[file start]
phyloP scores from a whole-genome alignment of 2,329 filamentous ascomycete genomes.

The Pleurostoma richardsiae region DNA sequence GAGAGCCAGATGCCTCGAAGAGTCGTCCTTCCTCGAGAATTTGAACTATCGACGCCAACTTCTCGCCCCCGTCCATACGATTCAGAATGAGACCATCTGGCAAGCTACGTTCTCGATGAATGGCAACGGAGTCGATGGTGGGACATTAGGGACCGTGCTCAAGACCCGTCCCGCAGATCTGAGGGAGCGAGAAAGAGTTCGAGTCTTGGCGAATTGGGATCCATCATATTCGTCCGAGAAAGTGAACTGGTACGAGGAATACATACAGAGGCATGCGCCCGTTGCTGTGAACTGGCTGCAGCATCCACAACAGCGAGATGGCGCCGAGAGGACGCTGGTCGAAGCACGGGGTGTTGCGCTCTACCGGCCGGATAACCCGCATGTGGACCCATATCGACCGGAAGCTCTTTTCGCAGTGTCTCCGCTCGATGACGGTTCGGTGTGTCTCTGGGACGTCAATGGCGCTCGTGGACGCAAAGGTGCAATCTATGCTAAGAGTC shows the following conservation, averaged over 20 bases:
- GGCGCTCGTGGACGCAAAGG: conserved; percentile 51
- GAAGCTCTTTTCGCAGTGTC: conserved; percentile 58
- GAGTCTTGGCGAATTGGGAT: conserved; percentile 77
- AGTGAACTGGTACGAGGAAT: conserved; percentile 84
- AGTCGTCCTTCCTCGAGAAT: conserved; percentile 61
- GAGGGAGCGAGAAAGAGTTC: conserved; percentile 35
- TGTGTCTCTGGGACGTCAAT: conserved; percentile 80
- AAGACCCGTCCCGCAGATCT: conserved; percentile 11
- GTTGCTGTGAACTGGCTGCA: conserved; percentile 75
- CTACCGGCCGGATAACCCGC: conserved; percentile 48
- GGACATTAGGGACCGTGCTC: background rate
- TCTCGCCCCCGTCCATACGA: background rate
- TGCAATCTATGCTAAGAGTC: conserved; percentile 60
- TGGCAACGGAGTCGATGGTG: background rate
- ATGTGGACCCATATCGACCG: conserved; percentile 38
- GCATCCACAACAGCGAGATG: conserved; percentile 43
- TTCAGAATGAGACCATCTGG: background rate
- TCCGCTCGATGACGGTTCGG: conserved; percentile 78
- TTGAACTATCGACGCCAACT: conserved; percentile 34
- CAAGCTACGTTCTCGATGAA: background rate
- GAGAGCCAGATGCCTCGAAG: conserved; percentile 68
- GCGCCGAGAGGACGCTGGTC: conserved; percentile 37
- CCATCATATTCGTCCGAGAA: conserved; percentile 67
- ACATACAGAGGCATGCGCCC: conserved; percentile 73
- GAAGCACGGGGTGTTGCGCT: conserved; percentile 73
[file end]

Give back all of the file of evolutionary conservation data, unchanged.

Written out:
phyloP scores from a whole-genome alignment of 2,329 filamentous ascomycete genomes.

The Pleurostoma richardsiae region DNA sequence GAGAGCCAGATGCCTCGAAGAGTCGTCCTTCCTCGAGAATTTGAACTATCGACGCCAACTTCTCGCCCCCGTCCATACGATTCAGAATGAGACCATCTGGCAAGCTACGTTCTCGATGAATGGCAACGGAGTCGATGGTGGGACATTAGGGACCGTGCTCAAGACCCGTCCCGCAGATCTGAGGGAGCGAGAAAGAGTTCGAGTCTTGGCGAATTGGGATCCATCATATTCGTCCGAGAAAGTGAACTGGTACGAGGAATACATACAGAGGCATGCGCCCGTTGCTGTGAACTGGCTGCAGCATCCACAACAGCGAGATGGCGCCGAGAGGACGCTGGTCGAAGCACGGGGTGTTGCGCTCTACCGGCCGGATAACCCGCATGTGGACCCATATCGACCGGAAGCTCTTTTCGCAGTGTCTCCGCTCGATGACGGTTCGGTGTGTCTCTGGGACGTCAATGGCGCTCGTGGACGCAAAGGTGCAATCTATGCTAAGAGTC shows the following conservation, averaged over 20 bases:
- GGCGCTCGTGGACGCAAAGG: conserved; percentile 51
- GAAGCTCTTTTCGCAGTGTC: conserved; percentile 58
- GAGTCTTGGCGAATTGGGAT: conserved; percentile 77
- AGTGAACTGGTACGAGGAAT: conserved; percentile 84
- AGTCGTCCTTCCTCGAGAAT: conserved; percentile 61
- GAGGGAGCGAGAAAGAGTTC: conserved; percentile 35
- TGTGTCTCTGGGACGTCAAT: conserved; percentile 80
- AAGACCCGTCCCGCAGATCT: conserved; percentile 11
- GTTGCTGTGAACTGGCTGCA: conserved; percentile 75
- CTACCGGCCGGATAACCCGC: conserved; percentile 48
- GGACATTAGGGACCGTGCTC: background rate
- TCTCGCCCCCGTCCATACGA: background rate
- TGCAATCTATGCTAAGAGTC: conserved; percentile 60
- TGGCAACGGAGTCGATGGTG: background rate
- ATGTGGACCCATATCGACCG: conserved; percentile 38
- GCATCCACAACAGCGAGATG: conserved; percentile 43
- TTCAGAATGAGACCATCTGG: background rate
- TCCGCTCGATGACGGTTCGG: conserved; percentile 78
- TTGAACTATCGACGCCAACT: conserved; percentile 34
- CAAGCTACGTTCTCGATGAA: background rate
- GAGAGCCAGATGCCTCGAAG: conserved; percentile 68
- GCGCCGAGAGGACGCTGGTC: conserved; percentile 37
- CCATCATATTCGTCCGAGAA: conserved; percentile 67
- ACATACAGAGGCATGCGCCC: conserved; percentile 73
- GAAGCACGGGGTGTTGCGCT: conserved; percentile 73